I was safe when rebellion began. The people who had turned me out for bloodying their ropes helped me day and night to find refuge. They didn't like to come too close, fearing that they would catch what I had. I told them that the slug in my brain didn't move, but that only made things worse. They got me to Finnick though. He kissed me, and told me I was safe, even though he was thin and shaking. I asked him if he'd been drinking enough water, as District 13 was too far away from any ocean. It had to hurt. Before he could answer, the sweet boy I'd seen on television strangled the fire girl. I screamed as she stopped moving, and we were out of the room and away. I stayed away then. They weren't like I thought. They hurt each other with words and hands, and shouted too loudly.
I got to be real in District 13. I married Finnick, in a dress all white, the color of foam on a wave. He smiled and kissed me, and didn't let me go until it was impossible not to. I imaged us floating again, and we told stories about waves and sea creatures. He was mine, and he didn't think I was strange or crazy. He thought I was Annie, and he kept the the boxed things away. There were no shadows for a while, just for a while. Then he left again. He wanted to see this end, make sure that girl and boy didn't die. I didn't hear his name being called out, but he did. So he kissed me and I told him I loved him, and he went to make sure they came back.
They did come back. Katniss and Peeta were victors for the third time. But that's the problem with these games, not everyone is allowed to win. I suppose I should have felt an injustice. My husband died and two children are alive. I didn't though. I saw her eyes when she came back from the Capitol. She wasn't alive anymore, not even when they took her home. Peeta went after her, just before I went back to District 4. I wonder about them. I want them to survive. I want them to learn that you can live in some fashion even when you've won. It doesn't matter how many years go by. We're always going to be victors. We can't change that. They can survive, they can die, or they can not die. Maybe I should have told them this, and maybe I will soon.
I don't know how I ended up back on my Island. I remember the nightmares, seeing him dead in his black box, his hands and eyes gone. After that, I couldn't sleep unless they sedated me. The dreams and shadows returned, and they followed me in the day. There wasn't anyone to save me from them. There wasn't anything anymore. Everyone died. I was allowed to live, and I didn't know why. I was useless, and crazy and Annie. I didn't mean to survive, but as always it happened. There was nothing to hold onto this time. No waves, no husband, no reality. Until the sickness came. Then slowly, I realised that there was something really here with me. It was then that I heard the waves again for the first time in years.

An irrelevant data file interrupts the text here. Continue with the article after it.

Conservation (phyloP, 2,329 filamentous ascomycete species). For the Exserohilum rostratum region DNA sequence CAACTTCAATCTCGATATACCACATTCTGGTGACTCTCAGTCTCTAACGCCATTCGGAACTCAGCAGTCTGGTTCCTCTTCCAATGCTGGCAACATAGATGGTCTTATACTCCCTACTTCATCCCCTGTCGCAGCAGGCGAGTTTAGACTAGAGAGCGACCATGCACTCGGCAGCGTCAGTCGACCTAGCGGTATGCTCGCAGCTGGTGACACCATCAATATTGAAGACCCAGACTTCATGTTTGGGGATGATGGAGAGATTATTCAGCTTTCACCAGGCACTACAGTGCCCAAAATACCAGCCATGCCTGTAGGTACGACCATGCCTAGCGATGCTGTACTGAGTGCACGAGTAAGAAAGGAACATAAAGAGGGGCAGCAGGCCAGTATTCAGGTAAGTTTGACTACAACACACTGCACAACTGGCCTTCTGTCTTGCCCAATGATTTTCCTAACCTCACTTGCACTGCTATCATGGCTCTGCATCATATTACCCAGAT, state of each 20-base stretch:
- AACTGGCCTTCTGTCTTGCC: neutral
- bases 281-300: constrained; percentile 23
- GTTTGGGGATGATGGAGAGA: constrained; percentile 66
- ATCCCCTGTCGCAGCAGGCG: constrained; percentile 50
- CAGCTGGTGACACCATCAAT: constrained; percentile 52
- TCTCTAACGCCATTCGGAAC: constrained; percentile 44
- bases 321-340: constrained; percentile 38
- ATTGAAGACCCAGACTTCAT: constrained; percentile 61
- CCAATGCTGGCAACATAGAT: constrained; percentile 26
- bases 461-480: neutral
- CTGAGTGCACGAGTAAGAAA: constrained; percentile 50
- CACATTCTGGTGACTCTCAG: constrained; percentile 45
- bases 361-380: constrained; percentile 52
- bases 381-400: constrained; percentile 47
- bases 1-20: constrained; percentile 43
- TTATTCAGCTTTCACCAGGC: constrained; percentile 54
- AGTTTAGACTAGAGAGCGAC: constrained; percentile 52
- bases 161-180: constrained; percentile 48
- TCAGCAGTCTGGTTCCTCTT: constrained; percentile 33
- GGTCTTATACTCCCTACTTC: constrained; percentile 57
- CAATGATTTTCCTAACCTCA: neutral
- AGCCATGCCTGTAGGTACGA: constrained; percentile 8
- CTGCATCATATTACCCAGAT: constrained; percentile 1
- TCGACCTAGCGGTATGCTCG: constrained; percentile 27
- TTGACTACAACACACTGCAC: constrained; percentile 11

They are quiet today as I hold out the last box I'll ever have in my arms. Perhaps they've forgiven me for the day. They let me wade into them, stand knee deep and feel them beat against me. I tied the box down with rope. I made a knot until my fingers bled, and it's not as good as I wanted it to be. There's nothing inside but a kiss. There's nothing of Finnick anymore. The box is the smallest I've ever put in the water, but it will be my last. There's no one else for me to outlive. The only life I know is too small and too new to worry about its end. I'll survive for this life, and I know I can do that. I place the box in the water and ask Mags to show him the way to everyone else. I know she can do that.
The next day, I lie on the sand and talk to him. I tell him about the little one, and about Peeta and Katniss. I need to see them again so I can tell him more. I know he would want to know. I tell him that the waves have forgiven me, and that they won't leave me again. I tell him all about surviving, kiss the sand, and tell him I'll be back tomorrow.
They probably worry about crazy Annie alone on her Island. When they find out that I'm pregnant, they will be here in an instant. So I lie on the sand and feel the sun watching me while I can. Just strange, crazy Annie on her Island, talking to the dead and newly alive.